Safe Space 101 training to return this spring

Safe Space 101 returns this spring!

The Oneonta Safe Space 101 Training builds awareness of the issues affecting LGBTQIA+ (Lesbian, Gay, Bisexual, Transgender, Queer, Questioning, Intersex, Asexual, etc.) people and provides resources and skills on how to be an ally in the campus community. After completing the 101-style training, participants will be given the option to join the Safe Space Ally Network and display an official Oneonta Safe Space sticker (revamped for this new program) in a visible location. The symbol signifies the individual’s commitment to being a resource and an ally to LGBTQIA+ people.

There are monthly 3-hour training sessions available for students and employees beginning the end of January. Those interested will need to RSVP on Campus Connection. To find the dates and times, please log in to Campus Connection and search for Safe Space 101. Also, please make sure to select the correct session (i.e. students RSVP for the Students-Only sessions, Faculty/Staff RSVP for the Faculty/Staff-Only sessions). Participants will receive correspondence prior to their session with more information.

More dates will be added soon, so stay tuned!

If there are any questions or if your department/office would like to schedule a training session for your unit, please contact Emily Phelps, Assistant Director for Student Life & Leadership/GSRC at

Florian Reyda and former student have article published

Dr. Florian Reyda, Professor and Researcher, Biology Department and Biological Field Station, recently published an article entitled, “A new species of Neoechinorhynchus (Acanthocephala: Neoechinorhynchidae) from white sucker (Catostomus commersonii) in New York.” It was published in the December 2018 issue of the Journal of Parasitology.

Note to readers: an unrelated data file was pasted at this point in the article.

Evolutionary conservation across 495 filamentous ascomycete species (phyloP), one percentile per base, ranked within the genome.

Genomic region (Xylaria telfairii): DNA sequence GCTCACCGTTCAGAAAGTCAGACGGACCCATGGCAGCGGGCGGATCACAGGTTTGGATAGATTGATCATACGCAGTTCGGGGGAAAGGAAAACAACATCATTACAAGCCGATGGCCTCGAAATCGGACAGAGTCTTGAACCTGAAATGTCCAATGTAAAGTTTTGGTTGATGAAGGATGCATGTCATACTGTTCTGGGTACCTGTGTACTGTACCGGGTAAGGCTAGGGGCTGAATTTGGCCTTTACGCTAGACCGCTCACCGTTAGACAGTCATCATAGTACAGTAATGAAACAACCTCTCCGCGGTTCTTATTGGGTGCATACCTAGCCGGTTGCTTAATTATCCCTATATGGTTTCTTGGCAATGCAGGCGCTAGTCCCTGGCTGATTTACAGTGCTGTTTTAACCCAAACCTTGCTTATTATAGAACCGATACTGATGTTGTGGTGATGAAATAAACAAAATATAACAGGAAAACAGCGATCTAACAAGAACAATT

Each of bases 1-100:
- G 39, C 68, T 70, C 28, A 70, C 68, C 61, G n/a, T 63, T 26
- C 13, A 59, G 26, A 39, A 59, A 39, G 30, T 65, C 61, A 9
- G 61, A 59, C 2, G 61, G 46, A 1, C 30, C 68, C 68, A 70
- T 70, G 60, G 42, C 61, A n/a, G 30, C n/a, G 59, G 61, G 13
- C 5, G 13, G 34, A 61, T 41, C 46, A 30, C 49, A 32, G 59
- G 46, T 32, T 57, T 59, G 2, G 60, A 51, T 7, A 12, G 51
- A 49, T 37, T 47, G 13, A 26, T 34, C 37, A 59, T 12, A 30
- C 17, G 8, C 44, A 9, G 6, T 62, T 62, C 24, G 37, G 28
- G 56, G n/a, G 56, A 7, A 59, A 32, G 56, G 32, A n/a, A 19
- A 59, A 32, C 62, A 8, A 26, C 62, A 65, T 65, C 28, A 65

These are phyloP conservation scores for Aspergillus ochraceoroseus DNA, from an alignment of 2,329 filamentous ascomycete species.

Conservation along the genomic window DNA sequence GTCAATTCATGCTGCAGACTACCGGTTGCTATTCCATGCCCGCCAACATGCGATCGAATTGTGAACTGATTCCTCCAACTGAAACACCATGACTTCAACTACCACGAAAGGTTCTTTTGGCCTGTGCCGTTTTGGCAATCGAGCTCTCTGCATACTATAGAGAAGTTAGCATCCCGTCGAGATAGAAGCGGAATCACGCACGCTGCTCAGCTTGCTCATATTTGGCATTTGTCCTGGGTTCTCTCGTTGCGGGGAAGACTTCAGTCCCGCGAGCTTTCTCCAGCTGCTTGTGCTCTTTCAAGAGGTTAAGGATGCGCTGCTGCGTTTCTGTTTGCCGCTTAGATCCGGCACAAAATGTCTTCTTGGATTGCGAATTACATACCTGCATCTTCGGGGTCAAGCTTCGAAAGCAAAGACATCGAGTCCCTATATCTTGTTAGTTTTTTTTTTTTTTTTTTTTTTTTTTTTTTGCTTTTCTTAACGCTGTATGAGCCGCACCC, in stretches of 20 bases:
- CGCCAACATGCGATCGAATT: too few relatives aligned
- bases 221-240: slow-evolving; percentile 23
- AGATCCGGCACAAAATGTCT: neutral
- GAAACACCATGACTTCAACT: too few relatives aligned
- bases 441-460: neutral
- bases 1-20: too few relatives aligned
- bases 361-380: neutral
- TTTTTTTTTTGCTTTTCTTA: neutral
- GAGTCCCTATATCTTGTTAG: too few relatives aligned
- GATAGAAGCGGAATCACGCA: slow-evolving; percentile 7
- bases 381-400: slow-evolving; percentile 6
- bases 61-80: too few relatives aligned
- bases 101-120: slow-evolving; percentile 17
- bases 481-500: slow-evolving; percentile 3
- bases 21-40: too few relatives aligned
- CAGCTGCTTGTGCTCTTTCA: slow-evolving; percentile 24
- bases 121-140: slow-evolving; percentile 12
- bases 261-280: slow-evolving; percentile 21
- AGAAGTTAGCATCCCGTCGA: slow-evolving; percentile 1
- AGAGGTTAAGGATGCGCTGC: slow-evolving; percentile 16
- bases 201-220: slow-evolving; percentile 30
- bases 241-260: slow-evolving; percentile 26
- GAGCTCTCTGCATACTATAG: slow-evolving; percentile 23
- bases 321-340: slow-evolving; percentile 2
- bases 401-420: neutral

In the article, Reyda and his former Masters student, Margaret Doolin, document their discovery of a new species of fish parasite in Otsego Lake. Neoechinorhynchus bullocki was found in white sucker during fish parasite survey work that Reyda and his students have been doing during the last several years. This work contributes to knowledge in the area of biodiversity and continues to add a parasitological perspective to our knowledge of a locally important water body that has been the subject of research by biologists at the SUNY Oneonta Biological Field Station during the last 50+ years. Margaret Doolin, who was lead author, is continuing her education as a Ph.D. student in biology at the University of Utah. 

This work was supported by a collaborative National Science Foundation grant on which Reyda was a participant, as well as two student research grants (SUNY Oneonta research foundation) and a Smithsonian fellowship awarded  to Margaret Doolin. 

The graphic below includes a scientific illustration and a scanning electron micrograph of the new species described in the article.